Now Hiring, With Attractive New Perk: Free College Degree

The Wall Street Journal reports:

“Some of America’s largest companies are proposing that a good job can lead to a free college education, reversing the norm that requires workers to get the degree before launching a career.

Walt Disney Co., Discover Financial Services, and Yum Brands Inc.’s Taco Bell are among the high-profile employers sending front-line workers back to school, often paying the cost of tuition, fees, books and other expenses upfront and in full. The companies say the benefits of a content and potentially better-trained staff outweigh the costs.

Many large employers have long offered limited tuition-assistance perks to staff, reimbursing up to the federal tax-exempt maximum of $5,250 a year—after the student successfully completes course work. For most people, though, paying out-of-pocket and then waiting for the company benefit to kick in later proved too much of a barrier, said Jon Kaplan, Discover’s vice president of training and development.

Even so, Mr. Kaplan said, with around 80% of Discover’s 7,000 call-center and field staff lacking a college degree, the company saw a good return on every dollar invested in tuition, as participating employees stayed with the firm longer and moved into more senior positions at a higher rate.

Discover unveiled a new program in May that foots the bill for employees to attend the University of Florida, Brandman University and Wilmington University and pursue one of seven online degrees—in business, cybersecurity, computer engineering or organizational management, all fields where the company has urgent hiring needs. By December, more than 700 Discover workers signed up, more than double the annual number of people taking advantage of the credit-card issuer’s traditional tuition-reimbursement program, Mr. Kaplan said.

“Obviously I’d like to keep as many employees as possible here, but if this program helps some employees graduate college and go on to have a bright future career elsewhere, God bless them,” Mr. Kaplan said. “That’s an awesome downside to have.”

There are 12,800 employees from Discover, Walmart Inc. and other companies pursuing degrees on the corporate dime at Brandman University, which offers a mix of bachelor’s and graduate degrees online and on 25 campuses across California and Washington, according to Brandman Chancellor and Chief Executive Gary Brahm.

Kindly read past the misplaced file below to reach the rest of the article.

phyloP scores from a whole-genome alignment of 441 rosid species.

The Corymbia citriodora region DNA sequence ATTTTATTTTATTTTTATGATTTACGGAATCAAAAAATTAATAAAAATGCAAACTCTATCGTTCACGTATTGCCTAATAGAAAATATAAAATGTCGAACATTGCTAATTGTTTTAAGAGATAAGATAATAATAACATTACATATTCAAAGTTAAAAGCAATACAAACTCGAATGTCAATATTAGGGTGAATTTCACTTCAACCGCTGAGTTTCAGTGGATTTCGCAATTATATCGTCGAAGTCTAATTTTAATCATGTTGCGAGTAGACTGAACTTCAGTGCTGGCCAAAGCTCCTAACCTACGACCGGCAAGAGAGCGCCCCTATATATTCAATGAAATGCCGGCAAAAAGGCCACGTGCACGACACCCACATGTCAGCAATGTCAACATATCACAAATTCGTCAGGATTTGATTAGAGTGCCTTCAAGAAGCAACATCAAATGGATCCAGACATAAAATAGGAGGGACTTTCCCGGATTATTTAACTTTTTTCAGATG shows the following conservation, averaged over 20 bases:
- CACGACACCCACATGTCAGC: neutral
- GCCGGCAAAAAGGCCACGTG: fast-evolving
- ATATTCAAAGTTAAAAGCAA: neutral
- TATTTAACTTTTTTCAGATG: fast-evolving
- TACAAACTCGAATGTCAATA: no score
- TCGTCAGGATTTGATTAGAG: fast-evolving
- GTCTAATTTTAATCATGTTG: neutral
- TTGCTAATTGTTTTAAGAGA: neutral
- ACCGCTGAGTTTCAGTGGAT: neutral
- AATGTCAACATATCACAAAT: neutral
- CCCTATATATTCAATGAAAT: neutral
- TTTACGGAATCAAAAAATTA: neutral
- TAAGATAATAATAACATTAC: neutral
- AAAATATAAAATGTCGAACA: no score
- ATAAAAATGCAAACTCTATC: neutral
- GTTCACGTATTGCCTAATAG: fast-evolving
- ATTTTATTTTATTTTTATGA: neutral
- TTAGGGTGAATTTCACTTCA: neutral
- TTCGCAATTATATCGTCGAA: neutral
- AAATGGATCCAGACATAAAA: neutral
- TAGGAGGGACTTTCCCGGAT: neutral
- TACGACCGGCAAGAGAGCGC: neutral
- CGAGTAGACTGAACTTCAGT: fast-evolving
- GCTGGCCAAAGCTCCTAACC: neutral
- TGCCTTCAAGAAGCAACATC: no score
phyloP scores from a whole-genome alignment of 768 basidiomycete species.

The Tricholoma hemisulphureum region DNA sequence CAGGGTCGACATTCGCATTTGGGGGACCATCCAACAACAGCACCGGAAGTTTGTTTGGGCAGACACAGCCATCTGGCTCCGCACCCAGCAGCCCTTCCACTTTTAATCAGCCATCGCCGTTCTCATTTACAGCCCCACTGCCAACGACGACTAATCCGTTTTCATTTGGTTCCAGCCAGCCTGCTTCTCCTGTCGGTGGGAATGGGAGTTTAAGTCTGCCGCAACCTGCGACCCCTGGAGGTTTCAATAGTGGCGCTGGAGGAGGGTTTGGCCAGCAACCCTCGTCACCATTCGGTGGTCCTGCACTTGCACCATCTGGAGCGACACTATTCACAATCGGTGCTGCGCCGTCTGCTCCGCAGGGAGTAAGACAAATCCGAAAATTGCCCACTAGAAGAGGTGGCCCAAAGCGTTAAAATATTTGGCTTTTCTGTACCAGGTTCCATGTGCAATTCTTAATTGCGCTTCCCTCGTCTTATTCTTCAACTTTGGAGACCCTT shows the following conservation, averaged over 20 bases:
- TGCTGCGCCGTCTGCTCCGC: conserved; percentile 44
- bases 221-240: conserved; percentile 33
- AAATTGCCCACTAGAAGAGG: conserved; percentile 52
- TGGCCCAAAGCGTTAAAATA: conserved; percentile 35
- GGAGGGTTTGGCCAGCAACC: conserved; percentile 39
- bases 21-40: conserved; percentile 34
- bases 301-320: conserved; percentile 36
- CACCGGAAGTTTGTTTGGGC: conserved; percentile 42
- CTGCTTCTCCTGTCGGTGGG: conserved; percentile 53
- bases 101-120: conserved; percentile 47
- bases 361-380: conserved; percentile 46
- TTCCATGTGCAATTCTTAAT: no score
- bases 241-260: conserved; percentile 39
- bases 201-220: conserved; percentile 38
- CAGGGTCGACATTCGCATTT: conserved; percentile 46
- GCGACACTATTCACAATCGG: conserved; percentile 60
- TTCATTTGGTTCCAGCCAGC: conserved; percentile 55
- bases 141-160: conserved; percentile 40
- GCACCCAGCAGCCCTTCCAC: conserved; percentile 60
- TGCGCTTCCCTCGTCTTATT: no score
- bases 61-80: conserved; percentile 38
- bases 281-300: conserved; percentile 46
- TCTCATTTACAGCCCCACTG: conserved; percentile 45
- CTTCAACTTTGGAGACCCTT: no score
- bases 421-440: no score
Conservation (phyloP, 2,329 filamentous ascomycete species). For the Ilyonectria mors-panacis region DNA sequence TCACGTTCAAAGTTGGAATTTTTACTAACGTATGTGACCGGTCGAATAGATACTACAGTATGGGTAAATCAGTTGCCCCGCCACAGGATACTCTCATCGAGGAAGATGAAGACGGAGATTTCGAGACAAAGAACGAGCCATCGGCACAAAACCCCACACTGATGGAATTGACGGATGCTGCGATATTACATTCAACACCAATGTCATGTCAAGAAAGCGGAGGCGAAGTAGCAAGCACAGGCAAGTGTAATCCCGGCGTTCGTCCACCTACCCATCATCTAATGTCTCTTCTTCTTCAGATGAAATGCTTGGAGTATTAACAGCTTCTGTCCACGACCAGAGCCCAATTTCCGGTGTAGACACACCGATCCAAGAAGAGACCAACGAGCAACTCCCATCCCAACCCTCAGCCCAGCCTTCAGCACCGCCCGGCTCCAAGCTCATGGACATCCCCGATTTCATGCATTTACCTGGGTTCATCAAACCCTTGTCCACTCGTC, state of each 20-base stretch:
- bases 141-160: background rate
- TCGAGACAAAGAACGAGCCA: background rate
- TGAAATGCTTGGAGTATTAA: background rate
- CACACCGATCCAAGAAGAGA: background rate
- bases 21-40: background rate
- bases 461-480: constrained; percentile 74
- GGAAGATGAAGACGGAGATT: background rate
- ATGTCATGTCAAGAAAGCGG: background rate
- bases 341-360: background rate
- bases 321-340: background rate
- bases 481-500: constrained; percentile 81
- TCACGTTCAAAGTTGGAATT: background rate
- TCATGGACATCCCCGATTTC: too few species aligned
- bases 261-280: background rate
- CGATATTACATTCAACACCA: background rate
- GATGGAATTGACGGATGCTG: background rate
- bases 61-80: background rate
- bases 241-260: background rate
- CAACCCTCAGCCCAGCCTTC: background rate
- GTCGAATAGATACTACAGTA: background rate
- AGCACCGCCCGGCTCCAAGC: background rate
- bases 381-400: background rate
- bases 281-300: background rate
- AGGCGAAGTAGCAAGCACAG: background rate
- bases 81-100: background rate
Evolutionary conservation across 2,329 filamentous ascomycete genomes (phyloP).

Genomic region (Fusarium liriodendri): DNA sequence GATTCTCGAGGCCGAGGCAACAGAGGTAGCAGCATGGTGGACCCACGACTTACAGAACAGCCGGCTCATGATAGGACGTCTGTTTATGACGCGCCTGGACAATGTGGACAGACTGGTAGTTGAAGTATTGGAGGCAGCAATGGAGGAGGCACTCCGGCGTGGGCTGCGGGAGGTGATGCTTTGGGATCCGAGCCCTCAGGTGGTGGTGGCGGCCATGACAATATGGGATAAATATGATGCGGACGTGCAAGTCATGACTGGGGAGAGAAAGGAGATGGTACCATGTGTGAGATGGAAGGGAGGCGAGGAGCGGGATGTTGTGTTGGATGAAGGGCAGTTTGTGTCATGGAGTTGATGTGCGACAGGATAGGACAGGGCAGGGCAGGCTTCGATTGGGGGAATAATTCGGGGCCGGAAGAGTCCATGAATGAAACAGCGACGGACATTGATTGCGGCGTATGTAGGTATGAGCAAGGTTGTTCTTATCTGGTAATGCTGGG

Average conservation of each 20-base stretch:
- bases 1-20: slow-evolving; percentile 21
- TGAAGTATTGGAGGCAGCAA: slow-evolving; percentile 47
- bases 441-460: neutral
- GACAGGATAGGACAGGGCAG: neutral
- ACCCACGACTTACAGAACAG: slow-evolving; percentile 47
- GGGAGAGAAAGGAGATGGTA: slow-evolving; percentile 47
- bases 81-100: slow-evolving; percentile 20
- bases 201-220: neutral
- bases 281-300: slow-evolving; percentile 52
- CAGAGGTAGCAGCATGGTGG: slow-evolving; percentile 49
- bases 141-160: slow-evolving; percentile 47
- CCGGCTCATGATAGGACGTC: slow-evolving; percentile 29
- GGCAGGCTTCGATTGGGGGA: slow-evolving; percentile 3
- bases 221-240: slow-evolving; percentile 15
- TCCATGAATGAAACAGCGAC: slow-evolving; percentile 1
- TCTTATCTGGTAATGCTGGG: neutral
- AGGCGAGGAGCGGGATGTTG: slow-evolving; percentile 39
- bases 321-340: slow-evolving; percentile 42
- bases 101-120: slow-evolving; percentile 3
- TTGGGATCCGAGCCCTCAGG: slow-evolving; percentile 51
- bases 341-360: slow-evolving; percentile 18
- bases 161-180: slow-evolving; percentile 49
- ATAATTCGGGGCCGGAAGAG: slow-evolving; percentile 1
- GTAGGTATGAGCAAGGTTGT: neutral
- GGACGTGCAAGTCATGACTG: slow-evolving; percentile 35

To secure new corporate partners, Brandman pays an undisclosed fee to Guild Education, a Denver startup that brokers deals between companies and colleges. Employers choose which majors and schools they will finance and receive discounted tuition by enrolling more of their workers.

Such arrangements offer colleges a potentially massive pipeline of adult students at a time when many face shrinking pools of traditional candidates, said Rachel Carlson, Guild CEO and co-founder.

The cost of a bachelor’s degree from a four-year U.S. institution averages $33,000 a year, according to the Education Department. Guild said that by providing schools a large number of part-time and full-time students, it can negotiate the total price down to between $6,000 and $10,000 in some cases, including technical support and academic advisers designated for company employees.

Some companies, including Walmart, pay 100% of those costs directly to the school, according to Guild, with minimal or no expense for workers. Walmart asks participants to contribute $1 a day for its college program, which enrolled 1,000 store employees in three partner universities this fall, a spokeswoman said.

Other companies, including Taco Bell, cover up to $5,000 or so a year in costs up front and negotiate deals on textbooks and other student services for employees. A Taco Bell spokeswoman said the company now offers the college benefit to all 210,000 employees, after a pilot version last year boosted retention among participants by one-third to 98%.

Working adults are going back to class for programs ranging from two-year associates to masters of business administration degrees. Their ranks range from line cooks and theme-park workers to midcareer managers, for whom the price tag put the degree out of reach, companies and university officials said.

In the tightest labor market in decades, Disney, Discover and other companies say covering the full cost of college can help them hold on to valuable talent that has become more expensive to attract.

“We want to create upward mobility for our employees and, more than anything else, for people to be able to look ahead and see greater opportunity than they had before,” said Bob Iger, chief executive of Disney, which launched its back-to-school benefit for its 85,000 employees in August. More than 1,000 employees enrolled in a matter of months.

Disney said it would spend $50 million on its employees’ educations by mid-2019 and $25 million a year after that. Even if those workers end up quitting their jobs at Disney, covering college costs immediately pays off in a more engaged and confident staff, Mr. Iger said.

“This program has the ability to increase the pride people have in what they do here, and what they’re capable of doing,” he said. “It makes people feel good about themselves.”

Tour guide J’Amy Pacheco, 59, who works at Disneyland in Anaheim, Calif., is pursuing a bachelor’s degree in communications from the University of Denver. It has been nearly 30 years since she dropped out of college as a working mother, she said, but with Disney footing the bill, completing her degree is finally within reach. It could be at least two more years of online course work before she’ll earn enough credits to graduate, Ms. Pacheco estimated, adding that she earned straight As for her first quarter this fall.

“It’s been a life-changing experience for me,” she said. “This is something I never thought I would achieve, finishing a degree I set out to receive so many years ago.”